British researchers have successfully built the world’s first standalone quantum compass, which will act as a replacement for GPS as it allows highly accurate navigation without the need for satellites.
This quantum compass was built by researchers from Imperial College London and Glasgow-based laser firm M Squared. The project received funding from the UK Ministry of Defence (MoD) under the UK National Quantum Technologies Programme.
The device is completely self-contained and transportable and measures how an object’s velocity changes over time, by using the starting point of an object and measuring how an object’s velocity changes. Thereby, it overcomes issues of traditional GPS systems, such as blockages from tall buildings or signal jamming.
High precision and accuracy are achieved by measuring properties of super-cool atoms, which means any loss in accuracy is “immeasurably small”. Dr. Joseph Cotter, from the Centre for Cold Matter at Imperial, said: “When the atoms are ultra-cold we have to use quantum mechanics to describe how they move, and this allows us to make what we call an atom interferometer. As the atoms fall, their wave properties are affected by the acceleration of the vehicle. Using an ‘optical ruler’, the accelerometer is able to measure these minute changes very accurately.”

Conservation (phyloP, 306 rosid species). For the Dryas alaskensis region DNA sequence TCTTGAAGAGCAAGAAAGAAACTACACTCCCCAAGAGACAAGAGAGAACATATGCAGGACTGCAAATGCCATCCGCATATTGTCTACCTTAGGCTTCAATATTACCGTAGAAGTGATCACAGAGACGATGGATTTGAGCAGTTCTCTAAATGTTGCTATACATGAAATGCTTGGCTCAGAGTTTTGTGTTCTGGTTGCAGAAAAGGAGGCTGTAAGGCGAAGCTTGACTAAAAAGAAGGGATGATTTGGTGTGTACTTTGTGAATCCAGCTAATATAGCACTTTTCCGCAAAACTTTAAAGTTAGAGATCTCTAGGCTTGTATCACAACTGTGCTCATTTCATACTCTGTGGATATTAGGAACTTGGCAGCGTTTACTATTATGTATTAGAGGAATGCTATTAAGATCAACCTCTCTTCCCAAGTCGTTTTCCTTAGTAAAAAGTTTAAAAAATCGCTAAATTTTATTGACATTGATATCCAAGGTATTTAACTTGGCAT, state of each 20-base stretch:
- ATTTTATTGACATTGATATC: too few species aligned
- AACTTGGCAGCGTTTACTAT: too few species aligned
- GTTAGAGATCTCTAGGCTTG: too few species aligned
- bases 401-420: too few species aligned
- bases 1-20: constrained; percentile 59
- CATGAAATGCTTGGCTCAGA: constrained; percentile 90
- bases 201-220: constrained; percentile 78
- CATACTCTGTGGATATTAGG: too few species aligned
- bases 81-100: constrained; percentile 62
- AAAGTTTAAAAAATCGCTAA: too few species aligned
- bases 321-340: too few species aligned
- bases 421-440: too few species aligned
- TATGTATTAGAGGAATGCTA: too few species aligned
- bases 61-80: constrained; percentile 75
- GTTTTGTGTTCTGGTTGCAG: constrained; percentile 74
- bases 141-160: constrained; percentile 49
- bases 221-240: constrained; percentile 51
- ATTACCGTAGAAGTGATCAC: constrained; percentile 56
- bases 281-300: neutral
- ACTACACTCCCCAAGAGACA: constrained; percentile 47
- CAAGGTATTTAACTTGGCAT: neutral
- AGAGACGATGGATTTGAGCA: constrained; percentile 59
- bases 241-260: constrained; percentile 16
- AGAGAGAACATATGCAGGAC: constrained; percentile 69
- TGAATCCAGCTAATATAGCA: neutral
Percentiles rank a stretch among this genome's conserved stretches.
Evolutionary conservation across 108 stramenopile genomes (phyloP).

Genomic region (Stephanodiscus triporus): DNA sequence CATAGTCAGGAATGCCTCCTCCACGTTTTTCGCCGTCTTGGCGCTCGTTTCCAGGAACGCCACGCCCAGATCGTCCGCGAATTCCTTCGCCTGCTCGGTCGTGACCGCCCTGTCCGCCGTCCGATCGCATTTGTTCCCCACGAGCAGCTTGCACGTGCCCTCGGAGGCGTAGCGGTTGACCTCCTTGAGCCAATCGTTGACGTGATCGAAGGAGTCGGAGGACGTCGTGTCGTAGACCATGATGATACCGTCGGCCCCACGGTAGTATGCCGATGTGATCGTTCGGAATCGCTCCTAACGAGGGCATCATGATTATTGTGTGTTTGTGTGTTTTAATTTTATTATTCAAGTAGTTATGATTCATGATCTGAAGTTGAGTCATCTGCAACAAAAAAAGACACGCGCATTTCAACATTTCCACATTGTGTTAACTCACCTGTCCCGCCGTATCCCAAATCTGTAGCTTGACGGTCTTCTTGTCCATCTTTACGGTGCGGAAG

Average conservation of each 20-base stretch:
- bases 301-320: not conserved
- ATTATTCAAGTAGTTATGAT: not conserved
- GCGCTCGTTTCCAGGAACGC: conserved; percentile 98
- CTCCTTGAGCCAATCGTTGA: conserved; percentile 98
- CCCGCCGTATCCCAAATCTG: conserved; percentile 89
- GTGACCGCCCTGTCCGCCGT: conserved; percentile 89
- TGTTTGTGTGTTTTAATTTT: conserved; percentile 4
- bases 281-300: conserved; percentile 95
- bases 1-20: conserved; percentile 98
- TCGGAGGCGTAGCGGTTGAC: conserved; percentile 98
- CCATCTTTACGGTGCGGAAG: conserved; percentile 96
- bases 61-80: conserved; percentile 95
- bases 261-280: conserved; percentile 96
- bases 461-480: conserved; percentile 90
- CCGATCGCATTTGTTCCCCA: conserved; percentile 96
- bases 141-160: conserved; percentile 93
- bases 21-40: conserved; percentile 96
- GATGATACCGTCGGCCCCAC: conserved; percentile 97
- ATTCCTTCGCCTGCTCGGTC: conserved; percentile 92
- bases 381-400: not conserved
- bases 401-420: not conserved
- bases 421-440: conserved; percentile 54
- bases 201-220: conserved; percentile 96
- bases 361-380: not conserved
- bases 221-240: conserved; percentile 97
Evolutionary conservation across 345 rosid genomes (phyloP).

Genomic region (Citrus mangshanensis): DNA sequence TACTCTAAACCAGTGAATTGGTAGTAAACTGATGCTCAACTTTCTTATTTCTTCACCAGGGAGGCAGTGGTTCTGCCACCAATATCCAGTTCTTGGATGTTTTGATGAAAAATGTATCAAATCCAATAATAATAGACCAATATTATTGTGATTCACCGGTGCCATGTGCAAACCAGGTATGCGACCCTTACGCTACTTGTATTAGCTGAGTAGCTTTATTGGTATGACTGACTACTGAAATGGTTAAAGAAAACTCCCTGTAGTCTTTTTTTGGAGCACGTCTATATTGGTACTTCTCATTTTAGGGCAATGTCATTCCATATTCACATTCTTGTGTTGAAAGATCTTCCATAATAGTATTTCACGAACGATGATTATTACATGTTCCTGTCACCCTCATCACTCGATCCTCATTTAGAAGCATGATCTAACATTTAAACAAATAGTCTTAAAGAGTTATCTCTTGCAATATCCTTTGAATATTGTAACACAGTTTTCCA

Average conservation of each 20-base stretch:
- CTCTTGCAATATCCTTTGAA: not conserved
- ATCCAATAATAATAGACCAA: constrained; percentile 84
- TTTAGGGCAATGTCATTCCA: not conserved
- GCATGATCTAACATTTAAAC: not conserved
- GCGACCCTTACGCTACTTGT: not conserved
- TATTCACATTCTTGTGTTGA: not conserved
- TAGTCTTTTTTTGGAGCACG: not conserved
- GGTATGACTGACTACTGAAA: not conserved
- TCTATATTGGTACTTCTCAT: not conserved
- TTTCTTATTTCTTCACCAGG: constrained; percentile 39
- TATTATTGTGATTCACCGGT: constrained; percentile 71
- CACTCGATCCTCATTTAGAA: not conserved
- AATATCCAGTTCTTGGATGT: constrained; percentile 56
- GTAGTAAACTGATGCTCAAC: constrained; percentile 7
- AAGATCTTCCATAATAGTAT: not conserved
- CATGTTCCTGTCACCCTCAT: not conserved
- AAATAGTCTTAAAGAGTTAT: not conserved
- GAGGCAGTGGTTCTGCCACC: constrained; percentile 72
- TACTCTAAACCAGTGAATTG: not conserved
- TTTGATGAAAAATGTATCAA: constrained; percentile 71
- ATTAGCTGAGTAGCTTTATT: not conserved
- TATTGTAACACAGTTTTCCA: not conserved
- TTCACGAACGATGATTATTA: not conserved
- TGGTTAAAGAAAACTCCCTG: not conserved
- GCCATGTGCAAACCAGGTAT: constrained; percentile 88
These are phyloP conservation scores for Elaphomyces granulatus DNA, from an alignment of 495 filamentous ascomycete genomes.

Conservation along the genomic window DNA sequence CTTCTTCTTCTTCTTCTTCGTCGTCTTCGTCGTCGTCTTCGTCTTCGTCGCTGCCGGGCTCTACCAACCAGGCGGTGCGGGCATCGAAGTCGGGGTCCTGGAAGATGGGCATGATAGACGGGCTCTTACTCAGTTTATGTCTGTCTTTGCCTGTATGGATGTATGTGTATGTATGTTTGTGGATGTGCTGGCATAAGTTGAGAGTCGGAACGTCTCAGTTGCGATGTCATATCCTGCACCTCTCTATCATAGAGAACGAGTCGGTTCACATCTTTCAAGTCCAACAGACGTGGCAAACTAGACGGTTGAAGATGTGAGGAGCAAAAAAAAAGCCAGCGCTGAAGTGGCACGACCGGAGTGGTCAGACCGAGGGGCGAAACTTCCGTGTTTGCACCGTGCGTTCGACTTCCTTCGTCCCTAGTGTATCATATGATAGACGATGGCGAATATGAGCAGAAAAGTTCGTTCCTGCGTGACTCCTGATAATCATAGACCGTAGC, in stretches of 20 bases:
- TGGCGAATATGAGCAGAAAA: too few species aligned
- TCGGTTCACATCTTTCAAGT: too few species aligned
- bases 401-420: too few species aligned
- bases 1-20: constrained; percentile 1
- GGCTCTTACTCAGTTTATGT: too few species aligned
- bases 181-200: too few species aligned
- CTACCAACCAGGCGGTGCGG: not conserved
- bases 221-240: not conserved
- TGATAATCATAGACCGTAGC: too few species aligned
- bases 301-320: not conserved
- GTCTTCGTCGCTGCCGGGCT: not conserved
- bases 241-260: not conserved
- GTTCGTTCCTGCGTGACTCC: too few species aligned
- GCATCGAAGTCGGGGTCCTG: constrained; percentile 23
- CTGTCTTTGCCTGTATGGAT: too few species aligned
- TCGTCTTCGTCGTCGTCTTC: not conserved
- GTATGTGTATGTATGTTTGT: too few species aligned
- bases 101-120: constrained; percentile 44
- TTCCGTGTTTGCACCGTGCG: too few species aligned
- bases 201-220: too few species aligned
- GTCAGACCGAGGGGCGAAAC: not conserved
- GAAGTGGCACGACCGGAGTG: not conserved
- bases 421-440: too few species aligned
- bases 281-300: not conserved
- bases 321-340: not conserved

The first real-world application for the device could be seen in the shipping industry, The size currently is suitable for large ships or aircraft. However, researchers are already working on a miniature version that could eventually fit in a smartphone. The team is also working on using the principle behind the quantum compass for research in dark energy and gravitational waves.
Dr. Graeme Malcolm, founder, and CEO of M Squared said: “This commercially viable quantum device, the accelerometer, will put the UK at the heart of the coming quantum age. The collaborative efforts to realize the potential of quantum navigation illustrate Britain’s unique strength in bringing together industry and academia – building on advancements at the frontier of science, out of the laboratory to create real-world applications for the betterment of society.”
Read the press release on the Imperial College blog.